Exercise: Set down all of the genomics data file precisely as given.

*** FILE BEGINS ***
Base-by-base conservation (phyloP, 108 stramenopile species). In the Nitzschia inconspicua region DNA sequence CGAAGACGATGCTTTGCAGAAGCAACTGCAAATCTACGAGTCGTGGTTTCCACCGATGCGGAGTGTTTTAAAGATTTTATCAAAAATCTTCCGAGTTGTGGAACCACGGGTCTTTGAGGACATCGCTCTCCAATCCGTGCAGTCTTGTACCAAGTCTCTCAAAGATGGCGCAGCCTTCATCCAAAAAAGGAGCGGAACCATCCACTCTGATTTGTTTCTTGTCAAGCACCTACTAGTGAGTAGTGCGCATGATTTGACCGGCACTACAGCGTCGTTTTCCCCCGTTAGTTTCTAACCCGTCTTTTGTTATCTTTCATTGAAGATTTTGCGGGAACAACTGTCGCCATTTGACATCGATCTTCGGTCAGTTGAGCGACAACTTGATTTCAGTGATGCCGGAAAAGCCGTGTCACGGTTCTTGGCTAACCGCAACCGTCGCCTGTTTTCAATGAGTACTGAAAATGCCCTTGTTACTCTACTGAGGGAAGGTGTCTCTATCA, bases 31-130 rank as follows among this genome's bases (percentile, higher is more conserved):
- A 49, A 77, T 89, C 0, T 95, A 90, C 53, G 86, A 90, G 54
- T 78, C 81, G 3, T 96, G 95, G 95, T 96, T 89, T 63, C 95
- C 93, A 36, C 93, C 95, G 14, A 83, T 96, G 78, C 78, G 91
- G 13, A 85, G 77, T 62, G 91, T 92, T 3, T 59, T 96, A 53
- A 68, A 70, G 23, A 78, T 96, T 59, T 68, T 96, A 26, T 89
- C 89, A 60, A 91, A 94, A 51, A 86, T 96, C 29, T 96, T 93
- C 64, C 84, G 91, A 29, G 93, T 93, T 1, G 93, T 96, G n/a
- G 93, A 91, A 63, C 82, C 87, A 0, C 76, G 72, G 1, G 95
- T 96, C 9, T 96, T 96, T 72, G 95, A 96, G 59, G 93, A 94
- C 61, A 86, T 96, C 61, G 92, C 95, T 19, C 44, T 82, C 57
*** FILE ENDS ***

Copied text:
Base-by-base conservation (phyloP, 108 stramenopile species). In the Nitzschia inconspicua region DNA sequence CGAAGACGATGCTTTGCAGAAGCAACTGCAAATCTACGAGTCGTGGTTTCCACCGATGCGGAGTGTTTTAAAGATTTTATCAAAAATCTTCCGAGTTGTGGAACCACGGGTCTTTGAGGACATCGCTCTCCAATCCGTGCAGTCTTGTACCAAGTCTCTCAAAGATGGCGCAGCCTTCATCCAAAAAAGGAGCGGAACCATCCACTCTGATTTGTTTCTTGTCAAGCACCTACTAGTGAGTAGTGCGCATGATTTGACCGGCACTACAGCGTCGTTTTCCCCCGTTAGTTTCTAACCCGTCTTTTGTTATCTTTCATTGAAGATTTTGCGGGAACAACTGTCGCCATTTGACATCGATCTTCGGTCAGTTGAGCGACAACTTGATTTCAGTGATGCCGGAAAAGCCGTGTCACGGTTCTTGGCTAACCGCAACCGTCGCCTGTTTTCAATGAGTACTGAAAATGCCCTTGTTACTCTACTGAGGGAAGGTGTCTCTATCA, bases 31-130 rank as follows among this genome's bases (percentile, higher is more conserved):
- A 49, A 77, T 89, C 0, T 95, A 90, C 53, G 86, A 90, G 54
- T 78, C 81, G 3, T 96, G 95, G 95, T 96, T 89, T 63, C 95
- C 93, A 36, C 93, C 95, G 14, A 83, T 96, G 78, C 78, G 91
- G 13, A 85, G 77, T 62, G 91, T 92, T 3, T 59, T 96, A 53
- A 68, A 70, G 23, A 78, T 96, T 59, T 68, T 96, A 26, T 89
- C 89, A 60, A 91, A 94, A 51, A 86, T 96, C 29, T 96, T 93
- C 64, C 84, G 91, A 29, G 93, T 93, T 1, G 93, T 96, G n/a
- G 93, A 91, A 63, C 82, C 87, A 0, C 76, G 72, G 1, G 95
- T 96, C 9, T 96, T 96, T 72, G 95, A 96, G 59, G 93, A 94
- C 61, A 86, T 96, C 61, G 92, C 95, T 19, C 44, T 82, C 57